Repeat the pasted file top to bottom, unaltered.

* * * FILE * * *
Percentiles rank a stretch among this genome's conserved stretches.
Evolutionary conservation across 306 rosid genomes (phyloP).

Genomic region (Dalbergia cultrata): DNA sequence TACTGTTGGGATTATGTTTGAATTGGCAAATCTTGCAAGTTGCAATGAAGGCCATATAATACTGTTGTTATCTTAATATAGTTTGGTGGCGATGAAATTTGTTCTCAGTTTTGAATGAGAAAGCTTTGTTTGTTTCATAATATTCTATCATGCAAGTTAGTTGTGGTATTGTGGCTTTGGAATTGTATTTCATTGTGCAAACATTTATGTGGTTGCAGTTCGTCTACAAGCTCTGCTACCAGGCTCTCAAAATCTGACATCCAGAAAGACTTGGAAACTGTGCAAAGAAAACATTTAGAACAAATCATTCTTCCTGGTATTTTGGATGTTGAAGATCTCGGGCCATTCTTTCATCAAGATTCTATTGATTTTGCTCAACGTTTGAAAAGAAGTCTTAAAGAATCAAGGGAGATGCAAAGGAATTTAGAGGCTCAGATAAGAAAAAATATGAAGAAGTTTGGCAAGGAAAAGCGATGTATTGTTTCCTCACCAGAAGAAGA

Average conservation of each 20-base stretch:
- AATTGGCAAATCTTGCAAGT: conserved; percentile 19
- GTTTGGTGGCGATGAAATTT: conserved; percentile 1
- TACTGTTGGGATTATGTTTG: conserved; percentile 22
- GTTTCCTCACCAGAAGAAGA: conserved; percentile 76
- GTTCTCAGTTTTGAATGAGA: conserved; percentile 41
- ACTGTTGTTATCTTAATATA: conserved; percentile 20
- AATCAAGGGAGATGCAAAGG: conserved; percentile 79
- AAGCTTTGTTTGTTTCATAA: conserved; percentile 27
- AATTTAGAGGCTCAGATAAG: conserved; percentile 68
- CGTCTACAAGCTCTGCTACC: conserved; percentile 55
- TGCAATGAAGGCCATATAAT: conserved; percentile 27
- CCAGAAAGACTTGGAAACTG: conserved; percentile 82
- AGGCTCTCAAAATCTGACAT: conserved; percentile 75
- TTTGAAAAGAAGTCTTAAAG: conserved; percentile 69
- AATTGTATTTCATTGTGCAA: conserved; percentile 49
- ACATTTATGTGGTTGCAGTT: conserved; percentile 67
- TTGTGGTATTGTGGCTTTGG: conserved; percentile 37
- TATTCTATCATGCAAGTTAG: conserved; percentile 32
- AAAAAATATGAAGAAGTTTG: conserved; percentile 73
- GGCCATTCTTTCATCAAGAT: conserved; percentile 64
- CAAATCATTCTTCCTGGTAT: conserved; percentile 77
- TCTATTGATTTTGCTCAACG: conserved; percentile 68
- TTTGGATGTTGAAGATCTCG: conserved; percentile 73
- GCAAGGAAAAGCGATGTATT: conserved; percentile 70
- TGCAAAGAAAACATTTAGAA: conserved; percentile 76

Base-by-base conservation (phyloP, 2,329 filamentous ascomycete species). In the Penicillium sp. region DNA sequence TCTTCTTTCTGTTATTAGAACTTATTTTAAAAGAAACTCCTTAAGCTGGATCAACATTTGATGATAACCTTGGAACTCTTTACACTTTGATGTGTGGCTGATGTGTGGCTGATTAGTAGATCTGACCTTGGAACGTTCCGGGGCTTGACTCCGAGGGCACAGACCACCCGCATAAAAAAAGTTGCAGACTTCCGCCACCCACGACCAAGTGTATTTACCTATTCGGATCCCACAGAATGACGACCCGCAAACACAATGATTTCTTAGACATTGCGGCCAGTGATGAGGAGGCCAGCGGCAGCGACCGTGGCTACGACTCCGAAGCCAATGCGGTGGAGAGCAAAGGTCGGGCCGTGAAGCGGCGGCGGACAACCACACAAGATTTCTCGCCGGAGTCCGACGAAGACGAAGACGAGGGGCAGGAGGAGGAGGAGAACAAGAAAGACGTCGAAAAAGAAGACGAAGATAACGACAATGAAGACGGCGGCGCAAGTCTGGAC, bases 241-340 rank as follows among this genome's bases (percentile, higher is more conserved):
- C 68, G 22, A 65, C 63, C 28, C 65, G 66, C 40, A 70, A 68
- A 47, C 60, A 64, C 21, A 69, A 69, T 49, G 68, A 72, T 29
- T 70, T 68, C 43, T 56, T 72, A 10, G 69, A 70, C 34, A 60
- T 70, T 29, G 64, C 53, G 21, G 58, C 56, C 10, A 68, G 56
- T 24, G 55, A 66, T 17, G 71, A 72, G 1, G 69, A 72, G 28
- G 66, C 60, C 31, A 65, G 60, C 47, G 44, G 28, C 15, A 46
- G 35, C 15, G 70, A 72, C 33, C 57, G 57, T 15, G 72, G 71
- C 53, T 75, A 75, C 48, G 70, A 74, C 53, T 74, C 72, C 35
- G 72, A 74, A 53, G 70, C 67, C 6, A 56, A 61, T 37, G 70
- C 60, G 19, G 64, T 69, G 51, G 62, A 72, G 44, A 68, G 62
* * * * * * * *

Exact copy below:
Percentiles rank a stretch among this genome's conserved stretches.
Evolutionary conservation across 306 rosid genomes (phyloP).

Genomic region (Dalbergia cultrata): DNA sequence TACTGTTGGGATTATGTTTGAATTGGCAAATCTTGCAAGTTGCAATGAAGGCCATATAATACTGTTGTTATCTTAATATAGTTTGGTGGCGATGAAATTTGTTCTCAGTTTTGAATGAGAAAGCTTTGTTTGTTTCATAATATTCTATCATGCAAGTTAGTTGTGGTATTGTGGCTTTGGAATTGTATTTCATTGTGCAAACATTTATGTGGTTGCAGTTCGTCTACAAGCTCTGCTACCAGGCTCTCAAAATCTGACATCCAGAAAGACTTGGAAACTGTGCAAAGAAAACATTTAGAACAAATCATTCTTCCTGGTATTTTGGATGTTGAAGATCTCGGGCCATTCTTTCATCAAGATTCTATTGATTTTGCTCAACGTTTGAAAAGAAGTCTTAAAGAATCAAGGGAGATGCAAAGGAATTTAGAGGCTCAGATAAGAAAAAATATGAAGAAGTTTGGCAAGGAAAAGCGATGTATTGTTTCCTCACCAGAAGAAGA

Average conservation of each 20-base stretch:
- AATTGGCAAATCTTGCAAGT: conserved; percentile 19
- GTTTGGTGGCGATGAAATTT: conserved; percentile 1
- TACTGTTGGGATTATGTTTG: conserved; percentile 22
- GTTTCCTCACCAGAAGAAGA: conserved; percentile 76
- GTTCTCAGTTTTGAATGAGA: conserved; percentile 41
- ACTGTTGTTATCTTAATATA: conserved; percentile 20
- AATCAAGGGAGATGCAAAGG: conserved; percentile 79
- AAGCTTTGTTTGTTTCATAA: conserved; percentile 27
- AATTTAGAGGCTCAGATAAG: conserved; percentile 68
- CGTCTACAAGCTCTGCTACC: conserved; percentile 55
- TGCAATGAAGGCCATATAAT: conserved; percentile 27
- CCAGAAAGACTTGGAAACTG: conserved; percentile 82
- AGGCTCTCAAAATCTGACAT: conserved; percentile 75
- TTTGAAAAGAAGTCTTAAAG: conserved; percentile 69
- AATTGTATTTCATTGTGCAA: conserved; percentile 49
- ACATTTATGTGGTTGCAGTT: conserved; percentile 67
- TTGTGGTATTGTGGCTTTGG: conserved; percentile 37
- TATTCTATCATGCAAGTTAG: conserved; percentile 32
- AAAAAATATGAAGAAGTTTG: conserved; percentile 73
- GGCCATTCTTTCATCAAGAT: conserved; percentile 64
- CAAATCATTCTTCCTGGTAT: conserved; percentile 77
- TCTATTGATTTTGCTCAACG: conserved; percentile 68
- TTTGGATGTTGAAGATCTCG: conserved; percentile 73
- GCAAGGAAAAGCGATGTATT: conserved; percentile 70
- TGCAAAGAAAACATTTAGAA: conserved; percentile 76

Base-by-base conservation (phyloP, 2,329 filamentous ascomycete species). In the Penicillium sp. region DNA sequence TCTTCTTTCTGTTATTAGAACTTATTTTAAAAGAAACTCCTTAAGCTGGATCAACATTTGATGATAACCTTGGAACTCTTTACACTTTGATGTGTGGCTGATGTGTGGCTGATTAGTAGATCTGACCTTGGAACGTTCCGGGGCTTGACTCCGAGGGCACAGACCACCCGCATAAAAAAAGTTGCAGACTTCCGCCACCCACGACCAAGTGTATTTACCTATTCGGATCCCACAGAATGACGACCCGCAAACACAATGATTTCTTAGACATTGCGGCCAGTGATGAGGAGGCCAGCGGCAGCGACCGTGGCTACGACTCCGAAGCCAATGCGGTGGAGAGCAAAGGTCGGGCCGTGAAGCGGCGGCGGACAACCACACAAGATTTCTCGCCGGAGTCCGACGAAGACGAAGACGAGGGGCAGGAGGAGGAGGAGAACAAGAAAGACGTCGAAAAAGAAGACGAAGATAACGACAATGAAGACGGCGGCGCAAGTCTGGAC, bases 241-340 rank as follows among this genome's bases (percentile, higher is more conserved):
- C 68, G 22, A 65, C 63, C 28, C 65, G 66, C 40, A 70, A 68
- A 47, C 60, A 64, C 21, A 69, A 69, T 49, G 68, A 72, T 29
- T 70, T 68, C 43, T 56, T 72, A 10, G 69, A 70, C 34, A 60
- T 70, T 29, G 64, C 53, G 21, G 58, C 56, C 10, A 68, G 56
- T 24, G 55, A 66, T 17, G 71, A 72, G 1, G 69, A 72, G 28
- G 66, C 60, C 31, A 65, G 60, C 47, G 44, G 28, C 15, A 46
- G 35, C 15, G 70, A 72, C 33, C 57, G 57, T 15, G 72, G 71
- C 53, T 75, A 75, C 48, G 70, A 74, C 53, T 74, C 72, C 35
- G 72, A 74, A 53, G 70, C 67, C 6, A 56, A 61, T 37, G 70
- C 60, G 19, G 64, T 69, G 51, G 62, A 72, G 44, A 68, G 62